5. Don’t assume that these tactics are only used on teens and tweens, it is not uncommon for these predators to deliberately target sites such as Minecraft or very young children on “young child” gaming sites.
6. Lastly, some predators will use a tactic commonly referred to as “sextortion” by utilizing previously obtained explicit photos or videos of the child (or simply claiming to have such material) to exploit or “blackmail” children to either send more sexual images or to even meet the perpetrator in-person sexual activity. If the child hesitates or refuses the perpetrator will then threaten to send the images out to the child’s peers on social media, family etcetera. We will talk more about this in future conversations.
Vulnerability to Exploitation: Intellectual disabilities
Some literature has begun to recognize a correlation between …learning disabilities, and sexual exploitation…the later the disability is diagnosed and an appropriate education plan put in place, the greater the likelihood of the girl experiencing failure in school…low self-esteem, making her vulnerable to exploitation… (Harway and Liss)
Studies indicate that people with developmental disabilities are four to ten times more likely to have acts of violence committed against them.
– Sorensen, David D (9 August 2002). “The Invisible Victims: an update of an article originally published in Prosecutor’s Brief: the California District Attorneys Associations Quarterly Journal
Interactions and developing “friendships” with actual strangers can quickly become a norm for kids on social media sites. Online gaming sites are no different. Predators also use social chat features on consoles such as Xbox or connect on sites such as Twitch or Discord. Perpetrators will often suggest re-locating their conversations away from more public platforms like Facebook Messenger, SnapChat, and Kik for more “private communication”. In order to talk with our children about the dangers they may encounter online, it’s important that we understand the common grooming tactics used by child predators.
What Can Parents Do to Protect Their Children?
When we think about talking with our children about online predators we focus on warning them by showing them articles or stories about pedophiles that creep out of the woodwork and drag children away and hurt them or stories about children that have disappeared. Although it’s important to be clear with children about online dangers it’s also important to think back to the grooming tactics most commonly used. These predators are most likely going to present to your children as friendly caring adults, romances, or maybe other kids with shared experiences or interests that are your child’s own age. For many adults (the older we are the more likely this is true) we tend to relegate people as people we know “in real life” versus people we know “online”. However, because most children are raised “online” from a very young age young people don’t necessarily make that delineation.
No matter how wonderful, caring and attentive parents we are, the reality is that as your child ages they will be in situations where they will have to depend on their own decision-making to improve their safety. So consider talking with your children about healthy boundaries in ALL relationships starting from early childhood on. Discuss red flags such as adults or friends of any kind encouraging isolation or keeping secrets from family. Talk about controlling behaviors and the use of threats to hurt them physically or emotionally. Share your beliefs and values about faith, love, relationships, sex, respect, and consent in an age-appropriate way. Have clear conversations about “love” never involving pressuring someone to do something such as sending explicit photos, engaging in sexual activities, or simply no longer spending time with family, other friends, or on activities they enjoy. Helping your children to develop critical thinking skills around relationships of all kinds will help to empower them throughout their entire life.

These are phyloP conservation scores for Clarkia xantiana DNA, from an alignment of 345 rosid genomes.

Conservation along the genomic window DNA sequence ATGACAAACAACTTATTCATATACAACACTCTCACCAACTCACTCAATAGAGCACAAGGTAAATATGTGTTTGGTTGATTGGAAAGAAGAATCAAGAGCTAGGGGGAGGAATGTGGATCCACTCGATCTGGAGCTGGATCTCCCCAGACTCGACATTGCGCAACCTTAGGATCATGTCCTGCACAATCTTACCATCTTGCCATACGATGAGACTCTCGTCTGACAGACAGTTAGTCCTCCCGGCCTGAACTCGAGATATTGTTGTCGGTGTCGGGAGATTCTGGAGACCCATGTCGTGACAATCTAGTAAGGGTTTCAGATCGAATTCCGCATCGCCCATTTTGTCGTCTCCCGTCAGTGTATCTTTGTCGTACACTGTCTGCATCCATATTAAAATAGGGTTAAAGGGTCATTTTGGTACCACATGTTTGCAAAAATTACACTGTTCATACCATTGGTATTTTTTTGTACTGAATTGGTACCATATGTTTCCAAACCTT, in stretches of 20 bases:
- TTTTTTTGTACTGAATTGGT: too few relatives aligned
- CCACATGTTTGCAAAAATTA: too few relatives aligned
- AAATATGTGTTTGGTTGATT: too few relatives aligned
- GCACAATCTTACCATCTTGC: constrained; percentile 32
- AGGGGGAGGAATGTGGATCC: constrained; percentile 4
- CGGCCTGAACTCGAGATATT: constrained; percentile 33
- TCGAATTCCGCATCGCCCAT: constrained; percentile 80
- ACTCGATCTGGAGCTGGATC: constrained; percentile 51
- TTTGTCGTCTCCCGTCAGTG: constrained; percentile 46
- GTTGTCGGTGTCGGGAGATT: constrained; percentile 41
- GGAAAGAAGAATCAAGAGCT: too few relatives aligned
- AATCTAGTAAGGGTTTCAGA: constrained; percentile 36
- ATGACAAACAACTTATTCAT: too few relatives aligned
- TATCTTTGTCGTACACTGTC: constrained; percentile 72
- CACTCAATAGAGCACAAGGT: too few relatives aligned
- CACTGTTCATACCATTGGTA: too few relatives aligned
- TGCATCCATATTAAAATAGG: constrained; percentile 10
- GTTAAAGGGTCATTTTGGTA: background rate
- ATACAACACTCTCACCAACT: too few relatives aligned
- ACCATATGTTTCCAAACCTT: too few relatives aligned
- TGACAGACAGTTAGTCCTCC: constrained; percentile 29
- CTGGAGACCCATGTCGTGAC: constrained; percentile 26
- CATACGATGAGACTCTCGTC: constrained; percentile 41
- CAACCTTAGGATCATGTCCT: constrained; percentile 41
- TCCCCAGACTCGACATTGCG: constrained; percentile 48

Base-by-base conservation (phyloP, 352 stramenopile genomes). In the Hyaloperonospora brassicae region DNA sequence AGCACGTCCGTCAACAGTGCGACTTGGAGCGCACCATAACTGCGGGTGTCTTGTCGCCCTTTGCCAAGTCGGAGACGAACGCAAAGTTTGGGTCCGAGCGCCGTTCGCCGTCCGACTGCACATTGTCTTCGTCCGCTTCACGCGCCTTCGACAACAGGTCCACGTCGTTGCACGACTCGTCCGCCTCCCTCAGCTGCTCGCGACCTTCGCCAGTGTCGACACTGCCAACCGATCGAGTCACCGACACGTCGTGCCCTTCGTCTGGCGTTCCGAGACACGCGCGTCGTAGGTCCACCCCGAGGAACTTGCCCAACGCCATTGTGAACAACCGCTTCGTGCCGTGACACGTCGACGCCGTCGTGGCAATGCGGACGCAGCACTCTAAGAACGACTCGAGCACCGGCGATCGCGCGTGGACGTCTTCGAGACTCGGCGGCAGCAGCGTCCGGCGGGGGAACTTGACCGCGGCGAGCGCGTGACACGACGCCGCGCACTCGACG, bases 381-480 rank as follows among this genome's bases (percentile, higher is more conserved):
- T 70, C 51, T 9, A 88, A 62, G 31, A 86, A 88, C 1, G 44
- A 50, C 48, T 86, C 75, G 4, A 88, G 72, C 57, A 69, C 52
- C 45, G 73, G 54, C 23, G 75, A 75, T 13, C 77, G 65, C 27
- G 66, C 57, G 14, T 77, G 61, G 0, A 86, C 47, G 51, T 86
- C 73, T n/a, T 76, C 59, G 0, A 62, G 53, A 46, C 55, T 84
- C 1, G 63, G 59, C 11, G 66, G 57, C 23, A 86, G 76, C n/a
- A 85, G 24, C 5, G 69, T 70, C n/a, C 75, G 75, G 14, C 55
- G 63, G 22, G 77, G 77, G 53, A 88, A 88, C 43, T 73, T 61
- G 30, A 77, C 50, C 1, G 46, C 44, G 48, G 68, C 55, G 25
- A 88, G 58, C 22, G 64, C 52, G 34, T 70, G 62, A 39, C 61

- Set rules for internet and cell phone use with your child. Discuss the consequences of breaking these rules. Continue to keep the lines of communication open with your child so that they are not afraid to talk about sexting with you.
- Consider limiting the use of all internet-capable electronic devices to common areas of your home where parental supervision is consistent.
- When talking with your young children about internet dangers explain that texts, photos, and videos should NEVER involve no clothing or only underwear.
- According to the National Center for Missing and Exploited Children, the most effective tool parents and educators have to combat these threats is open and ongoing communication.
Please start a conversation with your children today about the immediate dangers and long-term consequences of their online behavior.
Keep in mind the following tips from the American Academy of Pediatrics:
- Keep up with technology.
- Parents should become familiar with popular social networking websites.
- Enable privacy features. Instruct parents to install parental controls on their child’s computer.
- Check up on your children.
- Parents should let children know they are aware of their online presence and will be keeping an eye on them. They should periodically check a child’s chat logs, messages, e-mails, and social networking profiles for inappropriate content, friends, messages.
- Limit time spent on cell phones, video games, and online.